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Not only the Cruze, dey all are doing dis now, using a point contact relay to fire up everything, especially the ignition. Just two tiny silver plated brass contacts touching each other to keep these things running. Microcontrollers, a microprocessor with peripherals that makes it a complete computer that requires exactly 5.0 volts to function properly. If the voltage even drops by a 1/4 of a volt, it quits working.

If the battery supplied voltage drops below 8.5 V to these "computers", you will have all kinds of problems, and compounded by a series of connectivity problems, one big fat series circuit. Ignition switches were a tad better, had a self cleaning wiping contact, but still a problem depending on the material used. EPA sure didn't help by banning electroplating in this country.

Ha, told to invest in silver because its used in all electronics, not the best material, silver oxidizes, actually tungsten is the preferred material, can withstand the heat of an arcing contact. But since it has higher resistivity, requires a larger contact. a stronger spring, and a few more ampere turns to overcome that force. Oh my God, the bean counters would have a fit.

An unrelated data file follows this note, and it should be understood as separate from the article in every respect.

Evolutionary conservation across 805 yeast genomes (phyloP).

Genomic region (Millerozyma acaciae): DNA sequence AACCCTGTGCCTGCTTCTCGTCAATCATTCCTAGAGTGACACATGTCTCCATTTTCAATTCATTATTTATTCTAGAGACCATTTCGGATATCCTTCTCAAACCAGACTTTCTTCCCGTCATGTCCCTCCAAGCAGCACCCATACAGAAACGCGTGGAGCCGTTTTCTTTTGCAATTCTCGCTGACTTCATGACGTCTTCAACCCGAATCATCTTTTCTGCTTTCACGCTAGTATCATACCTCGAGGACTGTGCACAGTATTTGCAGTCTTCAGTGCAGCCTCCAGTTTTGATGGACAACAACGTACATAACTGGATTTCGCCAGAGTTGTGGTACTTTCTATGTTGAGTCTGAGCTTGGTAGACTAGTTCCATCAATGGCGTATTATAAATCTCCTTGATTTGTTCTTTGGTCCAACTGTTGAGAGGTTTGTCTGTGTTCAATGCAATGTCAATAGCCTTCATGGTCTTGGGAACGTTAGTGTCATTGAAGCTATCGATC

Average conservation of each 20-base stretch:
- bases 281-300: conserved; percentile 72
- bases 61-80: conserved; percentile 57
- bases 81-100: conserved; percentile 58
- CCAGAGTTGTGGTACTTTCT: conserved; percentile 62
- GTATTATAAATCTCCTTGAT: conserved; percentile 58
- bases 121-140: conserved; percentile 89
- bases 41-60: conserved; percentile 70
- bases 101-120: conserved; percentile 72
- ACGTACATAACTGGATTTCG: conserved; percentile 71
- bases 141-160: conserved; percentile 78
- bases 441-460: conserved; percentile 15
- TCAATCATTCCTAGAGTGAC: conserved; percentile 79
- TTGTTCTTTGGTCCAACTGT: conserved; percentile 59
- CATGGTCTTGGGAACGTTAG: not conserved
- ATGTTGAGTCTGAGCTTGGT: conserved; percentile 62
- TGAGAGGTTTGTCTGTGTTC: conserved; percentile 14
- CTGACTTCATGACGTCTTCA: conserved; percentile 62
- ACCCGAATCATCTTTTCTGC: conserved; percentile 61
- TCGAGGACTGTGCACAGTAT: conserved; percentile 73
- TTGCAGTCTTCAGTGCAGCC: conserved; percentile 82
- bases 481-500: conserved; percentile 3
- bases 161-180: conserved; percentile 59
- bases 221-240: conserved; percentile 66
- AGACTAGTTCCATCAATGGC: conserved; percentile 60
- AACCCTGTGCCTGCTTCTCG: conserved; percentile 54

8.5 volts tells me they are still using the 7805 series voltage regulator, this is back from the 60's. Do have up converter regulators now that have a zero voltage drop, that voltage could drop down to 5.0V and still operate the computers properly. Oh my God, this would add about 20 cents to the circuit.

Used to use all pretinned wire, now all bare copper, thank you EPA, copper oxide is an excellent insulator, good for about a few years, then oxidizes, major problem with the battery terminals, but can be soldered. That leads to another problem, leadless solder. Caused primarily by the software people, outdating our computers, vehcles, and cell phones, throwaway products filling up the land fills. Doing a bit better job now, but took years to develop the proper flux. Still requires a lot more heat than lead, rough the delicate electronic components.

I can still buy lead tin solder, but instead of it being a buck a pound, more like 25 bucks. Also still can buy R-12, but instead of 30 cents a pound, more like 80 bucks a pound.

So if you are wondering why we are having problems, it all deals with the materials we are forced to used. In one way, glad I am retired. Every year the EPA was coming out with new regulations that had to be complied with, but their major solution was to export all this stuff outside of our borders.
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